Qbeh Is Cubey, Beautiful, And Free On Desura

Qbeh is an exquisite little thing: a first-person puzzle game with shades of Minecraft. By removing and then replacing cubes you explore your way through its levels. The entire thing is quite brief – just a couple of maps, and it really feels like a proof of concept rather than a full-blown thing – but free and therefore worth a bite. The team are now developing another first-person puzzle game called Aetheris, based on Qbeh. They describe this new game as “serene” and claim that “We’re using Beyond Good and Evil, Legend of Zelda: Ocarina of Time, Half-Life 2 and of course Minecraft and Portal as both reference and sources of inspiration.” That’s due next summer, and I am tipping it for greatness right here and right now.

Qbeh video below.


  1. MythArcana says:

    And it’s worth every penny!

  2. wccrawford says:

    Looks like it could be interesting.

    God, I love Indie gamedev. Looking forward to their other game, too.

  3. SuperNashwanPower says:

    If there is a bunneh, a bebeh and a kitteh in Qbeh, then it can have mah munneh.

  4. Urthman says:

    From that first screenshot, I thought sure this was that game that’s set on an infinite vertical wall.

    (But no, that’s Against The Wall.)

  5. beema says:

    How many ways can indie puzzle games misspell “cube?” Personally, I cannot wait for Kūb to come out!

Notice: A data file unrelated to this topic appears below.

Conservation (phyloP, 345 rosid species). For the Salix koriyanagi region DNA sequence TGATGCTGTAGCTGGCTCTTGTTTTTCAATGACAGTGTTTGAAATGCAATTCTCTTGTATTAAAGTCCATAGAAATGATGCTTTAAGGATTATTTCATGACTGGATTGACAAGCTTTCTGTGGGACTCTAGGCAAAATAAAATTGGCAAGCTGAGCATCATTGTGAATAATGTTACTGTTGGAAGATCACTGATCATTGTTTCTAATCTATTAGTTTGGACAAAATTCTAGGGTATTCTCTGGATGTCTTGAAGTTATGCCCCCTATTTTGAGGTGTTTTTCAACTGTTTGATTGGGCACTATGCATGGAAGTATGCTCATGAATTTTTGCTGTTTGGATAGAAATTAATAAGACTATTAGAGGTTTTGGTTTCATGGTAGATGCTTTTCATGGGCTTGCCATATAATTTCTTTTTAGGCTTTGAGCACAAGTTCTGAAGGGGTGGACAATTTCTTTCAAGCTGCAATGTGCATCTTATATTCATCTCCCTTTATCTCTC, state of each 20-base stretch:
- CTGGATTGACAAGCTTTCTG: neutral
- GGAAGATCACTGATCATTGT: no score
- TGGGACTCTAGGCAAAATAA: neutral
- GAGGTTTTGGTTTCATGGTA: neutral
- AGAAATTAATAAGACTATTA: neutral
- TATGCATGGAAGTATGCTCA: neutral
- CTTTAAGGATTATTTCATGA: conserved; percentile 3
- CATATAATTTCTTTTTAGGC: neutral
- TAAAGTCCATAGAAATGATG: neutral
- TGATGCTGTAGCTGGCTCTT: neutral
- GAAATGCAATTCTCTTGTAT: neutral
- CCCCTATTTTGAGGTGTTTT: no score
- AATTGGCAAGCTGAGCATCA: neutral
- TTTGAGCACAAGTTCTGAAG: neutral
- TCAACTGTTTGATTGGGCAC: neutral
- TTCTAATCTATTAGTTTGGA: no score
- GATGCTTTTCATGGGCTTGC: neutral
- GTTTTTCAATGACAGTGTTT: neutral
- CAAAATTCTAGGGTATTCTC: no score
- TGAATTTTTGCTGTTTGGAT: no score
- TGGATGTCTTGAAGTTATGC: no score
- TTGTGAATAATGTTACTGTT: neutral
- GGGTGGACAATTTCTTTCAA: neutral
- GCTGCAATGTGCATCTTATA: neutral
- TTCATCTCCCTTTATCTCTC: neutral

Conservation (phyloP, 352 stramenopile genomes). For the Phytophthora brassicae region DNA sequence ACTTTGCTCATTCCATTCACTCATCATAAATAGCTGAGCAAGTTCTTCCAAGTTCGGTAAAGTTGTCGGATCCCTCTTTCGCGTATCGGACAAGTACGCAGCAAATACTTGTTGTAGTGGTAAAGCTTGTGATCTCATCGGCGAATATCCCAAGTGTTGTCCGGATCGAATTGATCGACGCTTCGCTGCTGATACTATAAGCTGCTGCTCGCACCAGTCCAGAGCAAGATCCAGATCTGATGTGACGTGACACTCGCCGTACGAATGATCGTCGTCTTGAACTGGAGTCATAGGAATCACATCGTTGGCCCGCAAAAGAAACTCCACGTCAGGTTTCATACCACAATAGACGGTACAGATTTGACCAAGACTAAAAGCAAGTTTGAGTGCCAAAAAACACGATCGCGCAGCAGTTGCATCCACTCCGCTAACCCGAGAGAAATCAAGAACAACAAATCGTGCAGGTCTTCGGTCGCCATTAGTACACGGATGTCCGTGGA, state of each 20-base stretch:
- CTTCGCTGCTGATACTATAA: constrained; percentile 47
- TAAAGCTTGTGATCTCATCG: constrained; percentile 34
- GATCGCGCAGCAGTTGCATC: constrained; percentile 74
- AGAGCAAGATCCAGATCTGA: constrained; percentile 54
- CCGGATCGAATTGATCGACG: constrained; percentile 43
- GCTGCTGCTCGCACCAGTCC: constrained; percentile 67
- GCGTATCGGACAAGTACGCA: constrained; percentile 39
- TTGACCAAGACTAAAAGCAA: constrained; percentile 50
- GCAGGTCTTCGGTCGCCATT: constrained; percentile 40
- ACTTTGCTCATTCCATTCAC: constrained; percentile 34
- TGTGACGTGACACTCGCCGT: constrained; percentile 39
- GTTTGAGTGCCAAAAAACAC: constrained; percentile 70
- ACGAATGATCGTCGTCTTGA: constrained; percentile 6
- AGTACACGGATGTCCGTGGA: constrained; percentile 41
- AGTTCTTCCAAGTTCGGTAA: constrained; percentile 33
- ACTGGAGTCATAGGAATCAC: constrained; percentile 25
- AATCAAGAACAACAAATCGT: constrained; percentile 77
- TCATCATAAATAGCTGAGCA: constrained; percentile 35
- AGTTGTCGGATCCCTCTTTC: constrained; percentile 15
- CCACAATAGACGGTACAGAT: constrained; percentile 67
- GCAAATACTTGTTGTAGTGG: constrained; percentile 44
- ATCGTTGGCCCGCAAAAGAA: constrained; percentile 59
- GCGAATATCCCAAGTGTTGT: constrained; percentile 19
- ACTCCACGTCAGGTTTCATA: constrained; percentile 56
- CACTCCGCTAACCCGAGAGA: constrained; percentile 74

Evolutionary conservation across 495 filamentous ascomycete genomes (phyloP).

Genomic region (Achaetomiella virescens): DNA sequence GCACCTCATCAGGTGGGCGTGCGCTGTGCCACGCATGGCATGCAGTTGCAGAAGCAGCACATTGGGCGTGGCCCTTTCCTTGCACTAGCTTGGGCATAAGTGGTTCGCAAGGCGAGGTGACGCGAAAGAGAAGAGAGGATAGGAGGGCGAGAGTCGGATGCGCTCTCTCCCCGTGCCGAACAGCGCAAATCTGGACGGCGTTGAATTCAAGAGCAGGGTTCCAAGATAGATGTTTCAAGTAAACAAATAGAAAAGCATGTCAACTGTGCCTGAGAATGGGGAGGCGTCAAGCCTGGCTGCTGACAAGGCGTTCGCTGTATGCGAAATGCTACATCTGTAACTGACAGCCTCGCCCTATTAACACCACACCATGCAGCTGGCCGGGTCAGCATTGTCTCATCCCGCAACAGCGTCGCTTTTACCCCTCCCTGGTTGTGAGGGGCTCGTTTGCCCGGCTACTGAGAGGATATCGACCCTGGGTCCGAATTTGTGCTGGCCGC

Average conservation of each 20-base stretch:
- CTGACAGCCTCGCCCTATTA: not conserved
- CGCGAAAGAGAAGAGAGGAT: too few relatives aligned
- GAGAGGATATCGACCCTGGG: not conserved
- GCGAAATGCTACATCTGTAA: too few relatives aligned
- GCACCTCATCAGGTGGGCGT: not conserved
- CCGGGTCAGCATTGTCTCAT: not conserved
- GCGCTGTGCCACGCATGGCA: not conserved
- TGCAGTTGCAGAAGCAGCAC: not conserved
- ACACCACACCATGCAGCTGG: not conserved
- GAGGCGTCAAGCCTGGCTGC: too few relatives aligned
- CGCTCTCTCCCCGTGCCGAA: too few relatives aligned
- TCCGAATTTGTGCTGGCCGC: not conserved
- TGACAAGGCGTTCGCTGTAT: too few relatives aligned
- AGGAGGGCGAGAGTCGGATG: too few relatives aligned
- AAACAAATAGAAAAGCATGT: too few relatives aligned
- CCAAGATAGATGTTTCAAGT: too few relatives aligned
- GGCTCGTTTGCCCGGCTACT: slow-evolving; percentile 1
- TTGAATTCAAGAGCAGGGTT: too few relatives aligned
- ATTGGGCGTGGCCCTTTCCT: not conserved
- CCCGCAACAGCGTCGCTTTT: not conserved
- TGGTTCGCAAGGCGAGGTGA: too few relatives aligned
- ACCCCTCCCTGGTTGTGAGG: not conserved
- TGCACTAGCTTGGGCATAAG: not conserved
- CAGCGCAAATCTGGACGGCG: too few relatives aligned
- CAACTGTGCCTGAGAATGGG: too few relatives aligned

6. Tusque D'Ivoire says:

    wow, I don’t think I played a game that runs this shitty on my PC since the Witcher 2!

    At least it’s in good company.

  7. Pamplemousse says:

    Didn’t we all hate on Quantum Conundrum for having lots of first person jump puzzles? What makes this so good that it avoids similar treatment?

    Definitely will see what the fuss is about, at least for the price of free.

    • PseudoKnight says:

      There are people in this world that actually like first person jumping, myself being one of them. I’ve had far more trouble with third person jumping, actually, but it really depends on if the movement mechanics are predictable. In this case, they’re using outlined cubes so that you have an accurate and consistent measurement tool. In Minecraft you know you can jump only so many cubes horizontally — 4 barely, 3 easily. As long as the movement is good, this game will be right down my alley.

      • Cim says:

        The problem with this game is that the movement feels “floaty”, which makes the first person jumping incredibly infuriating.